“I realized that our major aviation industry here on the airport was represented there as vendors. There were hundreds of suppliers, even this year, of goods and services that were courting our industries to become vendors to them. Well, out of that same group, there may be some that need to expand their businesses right here. It’s a significant economic development opportunity.”

Expanding the footprint
Hix relates that his biggest challenge at present is to get through the immediate improvements, which he says will be a “tremendous step forward”, not only in improving the safety and security of the airport, but it will afford the airport the opportunity to market the next level of service.

Explains Hix, “The challenge is managing all that infrastructure improvement. We along with other general aviation airports are faced with the challenge of increased federal regulation. TSA [Transportation Security Administration] is focusing on security at general aviation airports. That’s going to be a huge challenge to us.

“It’s one of those things where the more you jump up and down and say ‘Hey, here we are’ the more you’re recognized as a place that could become a poster child for new regulations. “

One of the immediate improvements is the installation of a gated perimeter security fence, which Hix sees as critical to attracting higher end corporate-related companies and flight activity. It’s also a step toward attempting to get ahead of possible TSA scrutiny in the future.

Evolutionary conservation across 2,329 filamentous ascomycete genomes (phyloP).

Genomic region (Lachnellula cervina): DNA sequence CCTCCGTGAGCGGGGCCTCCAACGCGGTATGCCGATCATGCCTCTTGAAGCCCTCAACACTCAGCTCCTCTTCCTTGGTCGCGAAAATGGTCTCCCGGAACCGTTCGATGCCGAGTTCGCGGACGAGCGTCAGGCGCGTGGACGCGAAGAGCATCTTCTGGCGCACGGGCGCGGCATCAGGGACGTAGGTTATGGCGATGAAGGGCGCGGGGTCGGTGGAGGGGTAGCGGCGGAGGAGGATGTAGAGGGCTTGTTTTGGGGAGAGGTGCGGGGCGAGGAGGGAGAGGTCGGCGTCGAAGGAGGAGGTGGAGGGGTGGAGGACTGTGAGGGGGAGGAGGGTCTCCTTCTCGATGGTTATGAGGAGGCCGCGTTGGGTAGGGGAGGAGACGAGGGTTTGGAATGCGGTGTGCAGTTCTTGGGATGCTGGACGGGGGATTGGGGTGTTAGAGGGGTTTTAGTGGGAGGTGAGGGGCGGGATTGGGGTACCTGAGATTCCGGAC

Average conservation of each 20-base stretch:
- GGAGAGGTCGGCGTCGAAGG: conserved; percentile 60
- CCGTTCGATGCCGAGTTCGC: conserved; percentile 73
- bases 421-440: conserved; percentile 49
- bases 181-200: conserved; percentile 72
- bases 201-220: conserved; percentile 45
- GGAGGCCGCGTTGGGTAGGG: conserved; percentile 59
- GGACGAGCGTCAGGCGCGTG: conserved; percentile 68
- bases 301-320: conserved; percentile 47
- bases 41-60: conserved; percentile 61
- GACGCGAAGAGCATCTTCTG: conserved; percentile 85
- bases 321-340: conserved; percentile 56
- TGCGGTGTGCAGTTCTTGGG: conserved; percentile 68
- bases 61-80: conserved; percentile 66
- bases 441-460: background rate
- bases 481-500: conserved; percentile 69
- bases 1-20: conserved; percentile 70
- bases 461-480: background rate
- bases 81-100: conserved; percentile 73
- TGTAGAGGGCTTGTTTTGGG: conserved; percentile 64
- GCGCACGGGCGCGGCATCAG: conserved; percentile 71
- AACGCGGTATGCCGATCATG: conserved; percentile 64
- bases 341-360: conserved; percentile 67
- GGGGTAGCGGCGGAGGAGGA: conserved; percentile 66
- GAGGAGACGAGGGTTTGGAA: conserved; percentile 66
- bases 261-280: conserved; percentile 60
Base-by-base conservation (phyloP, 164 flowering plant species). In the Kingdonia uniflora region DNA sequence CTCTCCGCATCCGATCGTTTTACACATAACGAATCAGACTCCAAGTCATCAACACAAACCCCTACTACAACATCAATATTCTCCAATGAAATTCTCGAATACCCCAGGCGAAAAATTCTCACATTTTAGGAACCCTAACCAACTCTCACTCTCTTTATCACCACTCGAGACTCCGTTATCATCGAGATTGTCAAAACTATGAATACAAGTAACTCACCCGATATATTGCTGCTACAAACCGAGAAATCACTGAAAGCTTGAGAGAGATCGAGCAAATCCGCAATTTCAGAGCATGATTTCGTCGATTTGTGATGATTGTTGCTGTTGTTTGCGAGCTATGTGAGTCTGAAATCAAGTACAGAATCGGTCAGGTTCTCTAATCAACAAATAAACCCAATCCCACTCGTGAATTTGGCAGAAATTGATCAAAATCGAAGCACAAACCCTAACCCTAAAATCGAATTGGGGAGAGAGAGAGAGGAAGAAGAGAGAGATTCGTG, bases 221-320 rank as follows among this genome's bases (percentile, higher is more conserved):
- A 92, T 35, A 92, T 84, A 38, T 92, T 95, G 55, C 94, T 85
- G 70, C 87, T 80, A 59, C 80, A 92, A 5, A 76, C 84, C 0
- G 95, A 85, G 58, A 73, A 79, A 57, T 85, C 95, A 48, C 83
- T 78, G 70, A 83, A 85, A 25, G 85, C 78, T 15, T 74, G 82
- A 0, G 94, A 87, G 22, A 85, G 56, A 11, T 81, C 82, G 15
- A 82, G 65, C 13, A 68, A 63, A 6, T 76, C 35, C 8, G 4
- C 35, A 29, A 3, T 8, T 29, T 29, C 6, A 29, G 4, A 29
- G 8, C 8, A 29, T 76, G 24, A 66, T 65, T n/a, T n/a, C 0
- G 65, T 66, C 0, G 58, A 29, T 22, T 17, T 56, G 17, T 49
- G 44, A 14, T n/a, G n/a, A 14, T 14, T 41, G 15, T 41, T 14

Says Hix, “It’s to try and get ahead of the curve, yes. But it’s more than trying to get ahead of anticipated regulations; security is one of our major missions of service here. Look around this airport and you can see hundreds of millions of dollars of investment. Part of what we feel obligated to provide is security; safety of operations; and unprecedented service to our general aviation users, be they individual pilots or corporate airplanes.”

The airport has constructed a parallel taxiway to facilitate access, and is in the process of a 2,035-foot taxiway extension, which will open up an additional 34 acres for hangar and business development.

The airport currently has the North American center for Piaggio aircraft. The Italian manufacturer sends its green aircraft here to be completed for delivery via the Jet Works Air Center. The latter is the sister company of Business Air, a full-service fixed base operation. The U.S. Aviation Group is in the process of constructing the second full-service FBO on the airfield.

Despite the economic slowdown of the past two years, Denton is forging ahead. Says Hix, “Unquestionably, the soft economy has probably kept some major aviation industry from making moves. That’s simply given us an opportunity to revise our business plan, which we’re in the process of doing. We work very closely with the economic development group locally.

“In the immediate plans we plan to build an access road around the south up to the west side, so we can begin development. We’ll have access that we can promote. The parallel runway, while the actual design has not been finally determined, can be either a parallel runway with minimum separation … or we can move it out to the perimeter and develop between the two runways. We’ve got all of our options open to us at this point.”